- improved convenience, flexibility, satisfaction, and lifestyle
- meals and snacks can be customized
- insulin needs can be tailored to changes in schedules
- more precise dosing because basal and bolus doses can be delivered in 0.5 units.
Here are some disadvantages of pump therapy:
- the pump is a constant reminder of the disease
- frequent self–blood glucose testing is required
- skin irritations and infections can occur if the patient fails to use proper insertion and skin care techniques
- possible technical and mechanical failures
- diabetes ketoacidosis can occur very quickly in patients with type 1 diabetes
- the insulin pump and supplies are costly.
A tall order for insulin pumps
The healthcare provider's orders should include the following information for a patient in the hospital with an insulin pump:
- type of insulin
- a schedule for monitoring blood glucose (the recommended testing for intensive insulin therapy is fasting, premeal, 2-hour postprandial, bedtime, and occasionally at 3 a.m.)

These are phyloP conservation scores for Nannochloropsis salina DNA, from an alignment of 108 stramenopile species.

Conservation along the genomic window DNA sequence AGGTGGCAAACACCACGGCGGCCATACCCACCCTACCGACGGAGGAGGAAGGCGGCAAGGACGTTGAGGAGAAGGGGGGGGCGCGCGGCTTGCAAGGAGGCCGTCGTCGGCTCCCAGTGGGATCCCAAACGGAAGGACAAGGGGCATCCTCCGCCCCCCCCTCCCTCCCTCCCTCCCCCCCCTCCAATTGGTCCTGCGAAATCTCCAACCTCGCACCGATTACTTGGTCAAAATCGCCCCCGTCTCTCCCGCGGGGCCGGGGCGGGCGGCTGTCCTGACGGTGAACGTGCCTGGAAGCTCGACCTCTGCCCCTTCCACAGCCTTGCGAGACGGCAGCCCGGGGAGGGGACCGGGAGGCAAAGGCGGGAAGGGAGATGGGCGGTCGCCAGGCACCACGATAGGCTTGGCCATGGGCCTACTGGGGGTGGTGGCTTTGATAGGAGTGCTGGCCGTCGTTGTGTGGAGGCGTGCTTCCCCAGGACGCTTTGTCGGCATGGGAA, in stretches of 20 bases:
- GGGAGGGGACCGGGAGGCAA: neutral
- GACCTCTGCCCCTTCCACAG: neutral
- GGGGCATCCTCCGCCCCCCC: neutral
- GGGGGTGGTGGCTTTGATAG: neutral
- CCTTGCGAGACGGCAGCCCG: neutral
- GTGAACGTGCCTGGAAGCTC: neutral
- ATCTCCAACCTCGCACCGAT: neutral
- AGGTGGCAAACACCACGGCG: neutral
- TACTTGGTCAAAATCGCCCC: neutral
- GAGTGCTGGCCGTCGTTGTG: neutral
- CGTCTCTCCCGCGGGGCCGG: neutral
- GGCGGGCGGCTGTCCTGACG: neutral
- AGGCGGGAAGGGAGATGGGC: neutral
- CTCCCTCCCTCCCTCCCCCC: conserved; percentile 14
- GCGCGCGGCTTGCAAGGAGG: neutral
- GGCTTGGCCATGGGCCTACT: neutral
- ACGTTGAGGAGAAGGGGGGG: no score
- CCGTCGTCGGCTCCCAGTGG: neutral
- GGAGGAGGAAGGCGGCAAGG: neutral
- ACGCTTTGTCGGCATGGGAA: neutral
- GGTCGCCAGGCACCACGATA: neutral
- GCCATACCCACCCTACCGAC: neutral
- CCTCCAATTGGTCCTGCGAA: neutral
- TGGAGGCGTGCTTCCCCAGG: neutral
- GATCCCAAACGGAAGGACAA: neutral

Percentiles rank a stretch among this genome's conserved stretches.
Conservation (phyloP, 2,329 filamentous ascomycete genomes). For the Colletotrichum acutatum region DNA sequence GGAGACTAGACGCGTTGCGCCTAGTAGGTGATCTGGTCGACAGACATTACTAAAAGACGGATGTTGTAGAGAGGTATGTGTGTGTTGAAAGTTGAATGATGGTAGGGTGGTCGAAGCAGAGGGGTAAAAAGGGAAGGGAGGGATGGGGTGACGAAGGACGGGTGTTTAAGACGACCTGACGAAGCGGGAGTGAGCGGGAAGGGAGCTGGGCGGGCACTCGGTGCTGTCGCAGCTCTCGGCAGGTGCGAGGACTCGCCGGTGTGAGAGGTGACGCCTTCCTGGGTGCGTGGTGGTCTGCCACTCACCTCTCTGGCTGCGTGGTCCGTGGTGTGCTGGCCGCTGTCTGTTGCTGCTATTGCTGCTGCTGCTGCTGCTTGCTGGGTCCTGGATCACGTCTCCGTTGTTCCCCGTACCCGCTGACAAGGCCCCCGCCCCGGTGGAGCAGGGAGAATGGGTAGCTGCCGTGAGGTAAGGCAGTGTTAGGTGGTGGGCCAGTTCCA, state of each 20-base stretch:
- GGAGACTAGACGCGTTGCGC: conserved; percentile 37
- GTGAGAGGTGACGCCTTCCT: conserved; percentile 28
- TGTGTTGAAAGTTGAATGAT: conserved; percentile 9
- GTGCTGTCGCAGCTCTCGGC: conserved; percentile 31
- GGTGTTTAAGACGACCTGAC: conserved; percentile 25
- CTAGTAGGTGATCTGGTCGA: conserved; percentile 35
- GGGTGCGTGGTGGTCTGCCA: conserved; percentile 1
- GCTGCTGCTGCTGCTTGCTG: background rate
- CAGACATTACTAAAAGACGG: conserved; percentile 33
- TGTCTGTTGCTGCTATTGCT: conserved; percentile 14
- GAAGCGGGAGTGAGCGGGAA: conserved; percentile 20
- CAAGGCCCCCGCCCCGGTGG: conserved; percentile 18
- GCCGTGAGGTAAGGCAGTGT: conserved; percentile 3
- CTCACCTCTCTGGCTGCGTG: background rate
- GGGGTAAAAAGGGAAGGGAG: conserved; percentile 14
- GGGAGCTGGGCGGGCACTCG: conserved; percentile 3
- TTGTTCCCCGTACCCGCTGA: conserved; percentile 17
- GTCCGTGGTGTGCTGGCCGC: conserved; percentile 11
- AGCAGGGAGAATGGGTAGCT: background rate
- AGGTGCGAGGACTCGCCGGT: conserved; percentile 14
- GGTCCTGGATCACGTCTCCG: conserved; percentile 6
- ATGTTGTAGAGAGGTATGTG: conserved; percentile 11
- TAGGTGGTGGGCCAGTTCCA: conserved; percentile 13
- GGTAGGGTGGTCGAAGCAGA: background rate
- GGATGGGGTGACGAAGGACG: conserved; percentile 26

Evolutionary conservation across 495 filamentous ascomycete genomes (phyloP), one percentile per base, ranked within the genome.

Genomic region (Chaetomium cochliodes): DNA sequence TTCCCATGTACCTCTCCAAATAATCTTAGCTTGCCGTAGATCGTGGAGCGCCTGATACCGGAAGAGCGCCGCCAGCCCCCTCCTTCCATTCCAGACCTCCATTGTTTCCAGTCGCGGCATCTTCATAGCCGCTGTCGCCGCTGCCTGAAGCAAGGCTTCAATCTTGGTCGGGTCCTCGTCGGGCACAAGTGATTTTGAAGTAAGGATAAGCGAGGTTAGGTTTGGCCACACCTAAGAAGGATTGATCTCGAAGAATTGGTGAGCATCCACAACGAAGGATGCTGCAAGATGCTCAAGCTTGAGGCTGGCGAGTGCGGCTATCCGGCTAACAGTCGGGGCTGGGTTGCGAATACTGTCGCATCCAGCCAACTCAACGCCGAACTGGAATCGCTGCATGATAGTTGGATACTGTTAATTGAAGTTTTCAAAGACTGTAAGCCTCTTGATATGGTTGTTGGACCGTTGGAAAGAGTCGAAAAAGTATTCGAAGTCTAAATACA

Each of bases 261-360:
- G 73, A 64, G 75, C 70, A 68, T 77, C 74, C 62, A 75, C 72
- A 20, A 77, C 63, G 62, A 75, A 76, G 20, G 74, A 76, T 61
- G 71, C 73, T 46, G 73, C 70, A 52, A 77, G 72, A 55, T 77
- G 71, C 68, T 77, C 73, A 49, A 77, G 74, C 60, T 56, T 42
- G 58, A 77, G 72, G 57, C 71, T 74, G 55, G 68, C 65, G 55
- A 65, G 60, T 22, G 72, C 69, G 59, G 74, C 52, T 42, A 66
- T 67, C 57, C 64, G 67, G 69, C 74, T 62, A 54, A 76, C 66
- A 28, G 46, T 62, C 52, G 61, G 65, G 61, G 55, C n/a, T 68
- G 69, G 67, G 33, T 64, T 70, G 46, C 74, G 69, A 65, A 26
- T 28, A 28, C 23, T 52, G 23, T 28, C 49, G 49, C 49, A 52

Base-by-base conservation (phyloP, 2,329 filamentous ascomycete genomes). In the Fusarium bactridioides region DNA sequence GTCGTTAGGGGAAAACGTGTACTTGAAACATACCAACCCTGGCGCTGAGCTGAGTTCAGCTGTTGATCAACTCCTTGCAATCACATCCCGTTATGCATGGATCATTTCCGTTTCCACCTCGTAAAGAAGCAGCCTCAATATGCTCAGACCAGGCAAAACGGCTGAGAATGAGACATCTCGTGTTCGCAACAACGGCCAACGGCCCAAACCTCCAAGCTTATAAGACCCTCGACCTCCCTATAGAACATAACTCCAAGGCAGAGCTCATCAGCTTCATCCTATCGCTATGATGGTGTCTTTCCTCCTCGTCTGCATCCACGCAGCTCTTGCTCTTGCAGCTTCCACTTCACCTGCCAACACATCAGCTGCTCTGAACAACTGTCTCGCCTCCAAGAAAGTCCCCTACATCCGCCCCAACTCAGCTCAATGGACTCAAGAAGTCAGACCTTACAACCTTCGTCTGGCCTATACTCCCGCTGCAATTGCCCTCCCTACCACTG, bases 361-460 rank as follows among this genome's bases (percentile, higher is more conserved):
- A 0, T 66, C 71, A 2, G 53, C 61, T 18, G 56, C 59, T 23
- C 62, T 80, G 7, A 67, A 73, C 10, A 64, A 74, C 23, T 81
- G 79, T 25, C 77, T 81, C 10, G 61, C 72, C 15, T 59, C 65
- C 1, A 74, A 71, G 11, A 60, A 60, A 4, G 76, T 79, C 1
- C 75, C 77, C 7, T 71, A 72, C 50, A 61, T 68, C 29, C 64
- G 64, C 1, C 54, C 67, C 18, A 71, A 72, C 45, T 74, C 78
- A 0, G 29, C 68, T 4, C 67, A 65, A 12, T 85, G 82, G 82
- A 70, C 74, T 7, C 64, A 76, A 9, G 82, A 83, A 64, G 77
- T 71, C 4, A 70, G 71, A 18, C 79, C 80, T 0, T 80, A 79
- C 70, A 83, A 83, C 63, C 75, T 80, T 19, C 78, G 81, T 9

- when to test for ketones
- insulin injection schedule if pump failure occurs
- basal rate (specific time frames and the number of units for each basal rate)
- blood glucose targets
- correction factor, which is also called the insulin sensitivity factor
- insulin-to-carbohydrate ratio.
Documenting the details
Your documentation should include the following information:
- type and amount of insulin
- basal rate or rates
- bolus insulin doses (number of doses and units given)
- any supplemental insulin given by injection
- blood glucose levels, including any the patient checked with a personal monitor
- condition of the infusion site
- change of infusion site
- the make and model of the insulin pump
- when the insulin pump is suspended or removed, such as for showers or procedures, the time it was removed, and where the pump was placed while it was discontinued.
Looking for trouble
If the pump isn't delivering insulin as expected, check for the following:
- erythema, edema, or tenderness of the site
- leakage, breakage, or kinking of the tubing
- battery failure
- empty reservoir or cartridge
- improper basal rate programming
- air in the tubing
- omitted bolus or improper amount given
- ineffective insulin (past expiration date, exposure to heat or cold)
- crimped catheter or needle not penetrating the skin
- insulin leaks at site.
Source: Walsh J, Roberts R. Pumping Insulin. San Diego, CA: Torrey Pines Press; 2006.